Atlas of Places is a public educational collection of Academia, Architecture, Cartography, Cinema, Essays, Painting, Photography and Research. Its objective is to question the meaning of places. It is curated according to continuously evolving philosophical, social and cultural beliefs. This is merely an occasional collection. Some works date from 1230, some from the recent past, some from the present. They have this characteristic in common that they are outlooks, in the truest sense of the word. In them will be found little more than the intention of clarifying a few ideas that might really be called political if that fine word, so attractive and exciting to the mind, did not arouse today so many great scruples and great repugnance.
Atlas of Places simply wishes to make a little clearer to itself the notions that it has received from others or that, like others, it has formed for itself — notions that everyone uses for thinking about human groups, their relations and difficulties with one another. The effort to clarify such matters is assuredly not the business of those men who practice or mix in them. This collection is the work of an amateur.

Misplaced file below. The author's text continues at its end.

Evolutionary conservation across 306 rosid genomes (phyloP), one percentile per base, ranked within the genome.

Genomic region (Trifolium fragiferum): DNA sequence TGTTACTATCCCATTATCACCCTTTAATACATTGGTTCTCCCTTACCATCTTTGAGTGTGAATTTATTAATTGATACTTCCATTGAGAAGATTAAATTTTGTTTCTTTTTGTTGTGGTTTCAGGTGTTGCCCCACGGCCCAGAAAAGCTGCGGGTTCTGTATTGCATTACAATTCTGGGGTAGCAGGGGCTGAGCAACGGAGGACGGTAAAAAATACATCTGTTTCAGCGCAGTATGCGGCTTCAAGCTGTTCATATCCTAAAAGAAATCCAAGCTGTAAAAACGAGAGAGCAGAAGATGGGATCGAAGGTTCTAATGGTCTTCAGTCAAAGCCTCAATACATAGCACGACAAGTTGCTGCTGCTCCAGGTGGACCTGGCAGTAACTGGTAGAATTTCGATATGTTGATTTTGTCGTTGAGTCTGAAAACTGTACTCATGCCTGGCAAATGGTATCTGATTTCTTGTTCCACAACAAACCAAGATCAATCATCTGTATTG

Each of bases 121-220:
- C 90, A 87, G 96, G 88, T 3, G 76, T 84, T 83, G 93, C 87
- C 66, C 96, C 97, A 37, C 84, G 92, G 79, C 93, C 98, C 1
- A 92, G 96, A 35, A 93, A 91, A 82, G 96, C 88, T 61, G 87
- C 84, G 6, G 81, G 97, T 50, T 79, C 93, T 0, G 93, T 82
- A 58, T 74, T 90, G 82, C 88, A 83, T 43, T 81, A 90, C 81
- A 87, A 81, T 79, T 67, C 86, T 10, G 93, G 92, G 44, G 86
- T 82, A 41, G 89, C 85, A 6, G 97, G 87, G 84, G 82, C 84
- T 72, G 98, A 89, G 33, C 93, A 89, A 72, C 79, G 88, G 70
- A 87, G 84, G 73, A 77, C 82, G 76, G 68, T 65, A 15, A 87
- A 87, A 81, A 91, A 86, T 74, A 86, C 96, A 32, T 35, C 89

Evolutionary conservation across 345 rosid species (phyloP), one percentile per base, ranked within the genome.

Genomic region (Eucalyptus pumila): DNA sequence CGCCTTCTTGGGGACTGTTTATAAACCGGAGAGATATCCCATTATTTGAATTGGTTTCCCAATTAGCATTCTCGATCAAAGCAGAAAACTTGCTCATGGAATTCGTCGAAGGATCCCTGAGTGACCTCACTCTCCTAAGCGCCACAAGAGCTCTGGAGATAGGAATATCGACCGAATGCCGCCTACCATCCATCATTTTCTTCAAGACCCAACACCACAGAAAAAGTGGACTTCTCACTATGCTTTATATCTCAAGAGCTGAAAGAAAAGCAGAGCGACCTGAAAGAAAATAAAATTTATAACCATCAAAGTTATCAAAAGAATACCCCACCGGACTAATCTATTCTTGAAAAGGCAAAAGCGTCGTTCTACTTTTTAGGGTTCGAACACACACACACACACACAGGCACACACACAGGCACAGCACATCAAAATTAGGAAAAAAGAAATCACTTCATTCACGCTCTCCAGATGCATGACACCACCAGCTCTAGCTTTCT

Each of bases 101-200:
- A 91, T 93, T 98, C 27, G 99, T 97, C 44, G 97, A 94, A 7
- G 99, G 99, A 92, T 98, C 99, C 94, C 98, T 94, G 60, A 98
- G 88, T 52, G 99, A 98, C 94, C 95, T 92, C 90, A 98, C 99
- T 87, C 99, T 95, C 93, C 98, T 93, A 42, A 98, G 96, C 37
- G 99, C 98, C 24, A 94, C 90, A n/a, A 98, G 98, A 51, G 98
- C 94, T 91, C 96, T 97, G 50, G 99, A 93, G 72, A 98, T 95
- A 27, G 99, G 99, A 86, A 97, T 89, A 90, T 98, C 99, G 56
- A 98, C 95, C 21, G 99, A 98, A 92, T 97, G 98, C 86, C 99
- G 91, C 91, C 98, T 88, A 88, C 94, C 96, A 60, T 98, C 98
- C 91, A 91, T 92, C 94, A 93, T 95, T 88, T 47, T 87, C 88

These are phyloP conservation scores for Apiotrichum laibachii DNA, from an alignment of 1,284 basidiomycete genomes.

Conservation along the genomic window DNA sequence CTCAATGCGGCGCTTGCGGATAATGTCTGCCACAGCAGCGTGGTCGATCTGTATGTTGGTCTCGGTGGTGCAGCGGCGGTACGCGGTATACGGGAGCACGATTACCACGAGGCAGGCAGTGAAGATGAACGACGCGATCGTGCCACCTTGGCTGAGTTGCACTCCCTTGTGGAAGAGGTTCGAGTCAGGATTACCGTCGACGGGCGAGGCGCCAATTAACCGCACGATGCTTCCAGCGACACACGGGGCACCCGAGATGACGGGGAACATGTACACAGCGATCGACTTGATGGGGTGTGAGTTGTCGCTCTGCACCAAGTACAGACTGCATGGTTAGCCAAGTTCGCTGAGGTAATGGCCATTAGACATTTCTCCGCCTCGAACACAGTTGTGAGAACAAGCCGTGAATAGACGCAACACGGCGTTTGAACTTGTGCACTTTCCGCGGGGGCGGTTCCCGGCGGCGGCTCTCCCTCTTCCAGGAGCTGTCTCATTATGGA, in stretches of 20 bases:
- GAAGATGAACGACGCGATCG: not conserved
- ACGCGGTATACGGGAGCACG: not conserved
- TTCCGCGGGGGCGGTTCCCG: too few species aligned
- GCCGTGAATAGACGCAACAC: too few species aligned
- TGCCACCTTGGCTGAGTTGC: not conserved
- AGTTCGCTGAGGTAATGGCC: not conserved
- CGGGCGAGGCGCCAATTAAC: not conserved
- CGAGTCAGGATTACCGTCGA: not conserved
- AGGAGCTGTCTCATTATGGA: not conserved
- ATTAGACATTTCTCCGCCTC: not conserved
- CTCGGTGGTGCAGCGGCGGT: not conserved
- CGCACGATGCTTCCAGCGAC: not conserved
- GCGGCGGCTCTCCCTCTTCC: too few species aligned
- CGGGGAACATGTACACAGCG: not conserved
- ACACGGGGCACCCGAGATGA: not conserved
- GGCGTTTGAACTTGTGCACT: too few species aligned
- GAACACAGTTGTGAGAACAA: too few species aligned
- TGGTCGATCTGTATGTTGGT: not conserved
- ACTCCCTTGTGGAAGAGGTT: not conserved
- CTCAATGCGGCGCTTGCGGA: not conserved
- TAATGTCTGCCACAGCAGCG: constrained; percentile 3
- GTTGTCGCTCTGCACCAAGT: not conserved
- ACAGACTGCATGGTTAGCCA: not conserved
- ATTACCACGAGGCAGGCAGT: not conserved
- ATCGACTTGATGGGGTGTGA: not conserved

Atlas of Places is dedicated to those persons who have no system and belong to no party and are therefore still free to doubt whatever is doubtful and to maintain what is not.
Atlas of Places is curated day by day, the works shared do not pretend to show any organic development: the link between them is rather one of insistence and repetition. For while one doesn’t know whether things which are repeated are pleasing, one’s belief is that they are significant. And what is sought throughout this collection are significant features.
Atlas of Places produces cartography, satellite imagery and orthoimagery for exhibitions, editorial projects and various other mediums. This continuous production appears in the Research collection. If you wish to collaborate, please scroll down to the “Collaboration” section below.
Atlas of Places originated in the Pyrénées-Orientales during the summer of 2015 and is edited by Thomas Paturet.